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No longer are you looking at yourself in cracked mirrors hung lopsided on the paint-chipped walls.
Running up and down the stairs in such a hurry to disappear behind your door,
like running from attacking dogs.
No longer crying loudly into the night so you can grasp an ounce of importance
from at least the moon in the sky,
as it creeps behind your window curtains to watch you each night,
and gently close your eyes.
No, no more band practices on your body,
bruises and swollen lips from excessive drum solos.
Leaving for school with large woolen hats on humid summer days when the sun blinds each person, a moment when all are equal.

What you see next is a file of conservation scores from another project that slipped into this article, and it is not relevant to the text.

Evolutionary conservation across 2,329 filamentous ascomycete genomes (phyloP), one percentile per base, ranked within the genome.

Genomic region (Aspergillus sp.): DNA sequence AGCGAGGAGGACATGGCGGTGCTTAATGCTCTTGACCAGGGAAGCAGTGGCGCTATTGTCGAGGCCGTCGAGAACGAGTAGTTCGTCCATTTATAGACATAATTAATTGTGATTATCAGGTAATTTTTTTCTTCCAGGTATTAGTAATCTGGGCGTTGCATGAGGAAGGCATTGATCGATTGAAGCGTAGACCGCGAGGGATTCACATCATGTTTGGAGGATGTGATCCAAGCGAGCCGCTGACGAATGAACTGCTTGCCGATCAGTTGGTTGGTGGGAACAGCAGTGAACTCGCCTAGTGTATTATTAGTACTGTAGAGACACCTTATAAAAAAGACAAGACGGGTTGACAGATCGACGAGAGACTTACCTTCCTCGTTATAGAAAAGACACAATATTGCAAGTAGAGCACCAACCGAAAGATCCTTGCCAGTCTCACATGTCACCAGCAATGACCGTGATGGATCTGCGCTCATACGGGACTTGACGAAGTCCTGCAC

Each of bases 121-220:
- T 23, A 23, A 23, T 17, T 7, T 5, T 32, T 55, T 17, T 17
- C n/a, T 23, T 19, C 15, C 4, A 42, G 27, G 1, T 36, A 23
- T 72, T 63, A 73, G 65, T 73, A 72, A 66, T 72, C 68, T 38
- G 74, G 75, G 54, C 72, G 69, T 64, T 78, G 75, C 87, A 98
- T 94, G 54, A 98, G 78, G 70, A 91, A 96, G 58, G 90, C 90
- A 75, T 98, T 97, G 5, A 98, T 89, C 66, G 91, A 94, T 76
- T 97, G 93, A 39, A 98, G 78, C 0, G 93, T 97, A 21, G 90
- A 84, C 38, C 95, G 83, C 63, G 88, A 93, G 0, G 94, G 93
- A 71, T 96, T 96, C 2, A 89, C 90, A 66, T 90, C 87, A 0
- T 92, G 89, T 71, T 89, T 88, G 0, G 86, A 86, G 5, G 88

And listening to mothers shout, “Now kiss me and say goodbye.”
When your own is home alone and drunk, dreading, dreading, for your father to arrive.
You’re not alive unless you’re living, they say. But you’re not dead either if you aren’t.
Repeating this to yourself before school everyday, and when you’re pretending to sleep when glasses shatter every night.
And you keep hearing that all will be different, better in some way.
But the voices, once so loud and rough, are now like whispers from a ghost, sitting on your shoulder, mouth wide open all the time.
Looking back, sunshine days and silent nights, so few,
So many tears held back, while dry sadness blinds your view.
You glance at the hallways while your walking past in the familiar dreary place,
And you glance yourself, your face,
No colorful images to display along the bumpy walls of gray,
Instead only you, held securely, in cement picture-frames.